And there go any redress improvements. To get off the list, a person must convince the government he or she won’t commit a criminal act that its “predictive model” has determined they might. At least in the FBI’s terrorist “investigations,” there’s a minimum of intent and activity. In the case of would-be travelers like the ACLU’s clients, there’s nothing more than a predictive model spitting out probabilities.

In all likelihood, the predictive model used by the US government is based on more than faulty science. It’s also based on faulty reasoning. As Doug Saunders at the Globe and Mail points out, analysts researching tracking and surveillance of would-be terrorists are finding the usual presumptions are mostly wrong.

Analysts began looking at the work of Paul Gill, a criminologist at the University College of London. In a highly influential 2014 paper titled “Bombing Alone: Tracing the Motivations and Antecedent Behaviours of Lone-Actor Terrorists,” Dr. Gill and his colleagues analyzed known terrorists not by what they thought or where they came from, but by what they did.

In the weeks before an attack, terrorists tend to change address (one in five) or adopt a new religion (40 per cent of Islamic terrorists and many right-wing terrorists did so). And they start talking about violence: 82 per cent told others about their grievance; almost seven in 10 told friends or family that they “intended to hurt others.”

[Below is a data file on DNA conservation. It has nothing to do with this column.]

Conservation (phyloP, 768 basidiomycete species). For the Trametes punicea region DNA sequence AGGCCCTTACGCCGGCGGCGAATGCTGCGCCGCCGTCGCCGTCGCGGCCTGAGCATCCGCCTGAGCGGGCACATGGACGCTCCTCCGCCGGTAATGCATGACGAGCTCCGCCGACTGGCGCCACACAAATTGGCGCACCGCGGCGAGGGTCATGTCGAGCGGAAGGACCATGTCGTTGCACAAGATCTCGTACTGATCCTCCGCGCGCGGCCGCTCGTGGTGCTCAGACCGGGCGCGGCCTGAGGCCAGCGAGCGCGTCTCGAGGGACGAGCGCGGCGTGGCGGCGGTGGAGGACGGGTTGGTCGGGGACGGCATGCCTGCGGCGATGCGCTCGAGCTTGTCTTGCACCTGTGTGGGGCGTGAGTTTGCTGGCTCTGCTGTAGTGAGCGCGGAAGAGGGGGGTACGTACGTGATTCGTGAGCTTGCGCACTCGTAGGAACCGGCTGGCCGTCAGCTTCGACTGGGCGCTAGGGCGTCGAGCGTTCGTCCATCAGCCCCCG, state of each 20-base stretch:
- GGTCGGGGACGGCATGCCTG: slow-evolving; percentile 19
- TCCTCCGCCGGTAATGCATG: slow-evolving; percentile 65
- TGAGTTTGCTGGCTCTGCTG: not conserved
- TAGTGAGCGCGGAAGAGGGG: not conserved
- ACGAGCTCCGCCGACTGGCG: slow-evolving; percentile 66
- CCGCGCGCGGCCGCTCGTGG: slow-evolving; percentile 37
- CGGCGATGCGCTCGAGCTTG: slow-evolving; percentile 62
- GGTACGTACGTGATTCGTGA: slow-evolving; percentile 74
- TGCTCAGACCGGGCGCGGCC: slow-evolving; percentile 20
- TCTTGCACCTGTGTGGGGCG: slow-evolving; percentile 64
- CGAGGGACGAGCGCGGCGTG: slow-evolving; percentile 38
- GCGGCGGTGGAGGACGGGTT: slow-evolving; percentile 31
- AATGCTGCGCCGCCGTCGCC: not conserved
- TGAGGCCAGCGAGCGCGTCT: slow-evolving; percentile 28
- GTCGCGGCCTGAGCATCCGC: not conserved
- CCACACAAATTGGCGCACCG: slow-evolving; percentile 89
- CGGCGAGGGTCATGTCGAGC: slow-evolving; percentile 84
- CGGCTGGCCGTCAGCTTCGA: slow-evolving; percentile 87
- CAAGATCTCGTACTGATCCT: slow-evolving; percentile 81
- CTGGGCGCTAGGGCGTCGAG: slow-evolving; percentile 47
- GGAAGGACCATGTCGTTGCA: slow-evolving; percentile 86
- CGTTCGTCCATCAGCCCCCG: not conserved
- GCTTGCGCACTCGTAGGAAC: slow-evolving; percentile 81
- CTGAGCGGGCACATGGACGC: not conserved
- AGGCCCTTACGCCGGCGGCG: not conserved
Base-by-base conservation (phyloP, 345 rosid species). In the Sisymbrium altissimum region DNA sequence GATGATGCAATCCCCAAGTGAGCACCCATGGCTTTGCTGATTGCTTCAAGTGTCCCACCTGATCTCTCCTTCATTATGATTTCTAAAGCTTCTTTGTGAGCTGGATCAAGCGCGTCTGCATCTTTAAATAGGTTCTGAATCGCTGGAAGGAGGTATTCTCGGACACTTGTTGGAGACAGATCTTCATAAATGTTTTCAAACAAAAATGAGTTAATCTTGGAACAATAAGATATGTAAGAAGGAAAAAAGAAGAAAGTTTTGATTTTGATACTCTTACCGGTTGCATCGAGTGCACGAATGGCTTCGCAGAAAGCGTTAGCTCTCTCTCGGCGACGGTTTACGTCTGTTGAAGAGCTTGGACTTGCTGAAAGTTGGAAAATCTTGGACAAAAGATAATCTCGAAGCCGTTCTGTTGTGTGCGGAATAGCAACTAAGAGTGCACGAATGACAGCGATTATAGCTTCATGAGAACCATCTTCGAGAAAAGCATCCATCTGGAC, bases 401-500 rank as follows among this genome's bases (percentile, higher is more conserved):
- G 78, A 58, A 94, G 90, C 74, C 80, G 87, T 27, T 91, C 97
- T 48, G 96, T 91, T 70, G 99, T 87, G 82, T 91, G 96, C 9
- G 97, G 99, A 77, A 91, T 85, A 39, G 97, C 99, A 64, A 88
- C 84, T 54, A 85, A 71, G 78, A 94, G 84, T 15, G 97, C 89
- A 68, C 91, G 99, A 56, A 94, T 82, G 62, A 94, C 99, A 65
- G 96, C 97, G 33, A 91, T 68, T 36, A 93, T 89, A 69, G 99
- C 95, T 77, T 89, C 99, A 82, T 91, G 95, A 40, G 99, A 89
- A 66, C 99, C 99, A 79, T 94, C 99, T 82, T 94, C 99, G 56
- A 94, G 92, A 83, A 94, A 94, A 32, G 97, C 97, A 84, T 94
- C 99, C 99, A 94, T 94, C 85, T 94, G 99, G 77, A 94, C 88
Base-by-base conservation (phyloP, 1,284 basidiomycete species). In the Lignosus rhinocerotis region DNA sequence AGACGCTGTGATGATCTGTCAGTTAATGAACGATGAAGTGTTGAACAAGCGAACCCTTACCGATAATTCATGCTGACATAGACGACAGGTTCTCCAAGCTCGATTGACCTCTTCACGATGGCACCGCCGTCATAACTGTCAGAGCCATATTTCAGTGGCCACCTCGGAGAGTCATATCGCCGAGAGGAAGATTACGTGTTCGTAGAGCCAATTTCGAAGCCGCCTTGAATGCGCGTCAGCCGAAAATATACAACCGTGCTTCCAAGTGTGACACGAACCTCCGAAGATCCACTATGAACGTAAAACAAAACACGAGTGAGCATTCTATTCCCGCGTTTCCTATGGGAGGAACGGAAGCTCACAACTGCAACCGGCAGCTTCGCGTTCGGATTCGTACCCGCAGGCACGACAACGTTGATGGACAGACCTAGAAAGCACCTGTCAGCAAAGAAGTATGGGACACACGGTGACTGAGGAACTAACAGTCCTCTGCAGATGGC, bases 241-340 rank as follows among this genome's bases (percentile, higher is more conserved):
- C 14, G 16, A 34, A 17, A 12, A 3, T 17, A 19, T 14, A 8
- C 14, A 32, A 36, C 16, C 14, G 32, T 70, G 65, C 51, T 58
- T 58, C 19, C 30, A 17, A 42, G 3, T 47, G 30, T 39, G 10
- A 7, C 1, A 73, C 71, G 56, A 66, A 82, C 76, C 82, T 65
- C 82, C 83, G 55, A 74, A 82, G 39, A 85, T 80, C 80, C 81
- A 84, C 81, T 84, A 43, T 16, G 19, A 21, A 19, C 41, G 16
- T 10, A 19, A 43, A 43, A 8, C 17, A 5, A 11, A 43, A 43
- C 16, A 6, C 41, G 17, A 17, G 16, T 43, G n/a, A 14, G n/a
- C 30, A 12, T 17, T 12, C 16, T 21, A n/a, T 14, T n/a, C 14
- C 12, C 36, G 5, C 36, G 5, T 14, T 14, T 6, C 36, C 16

A huge proportion had recently become unemployed, experienced a heightened level of stress or had family breakdowns. And most had done things that looked like planning – including contacting known violent groups.

Predictive modeling often looks like “thought policing,” but that is of little use, apparently. There are other indicators that are far more telling, but these factors aren’t being given proper weight by the models in use. Saunders notes that there has been a shift in modeling over the past couple of years, thanks to research from analysts like Paul Gill, but that shift in predictive factors hasn’t slowed legislators from demanding even more futile, invasive “thought policing.”

Unfortunately, governments, including Canada’s, are behind the curve: Just as their terrorism experts and security employees have abandoned policies which resemble the policing of thoughts, they’re passing disturbing laws to make such obsolete practices easier.

The DHS may be using smarter modeling now, but it’s not as though it’s been examining its existing list to remove those who don’t match the vague criteria. Instead, it’s only responding to challenges made by travelers who find themselves on the list, and even then, it may still withhold information a listed flyer could use to challenge their status if the agency deems the release of such info a threat to national security. The nod to due process leads to an exchange of information and paperwork with the government, but there’s nothing adversarial about the redress procedure. It’s your word against theirs, with the agency — not a court — making the final determination as to whether a person can ever board an airplane.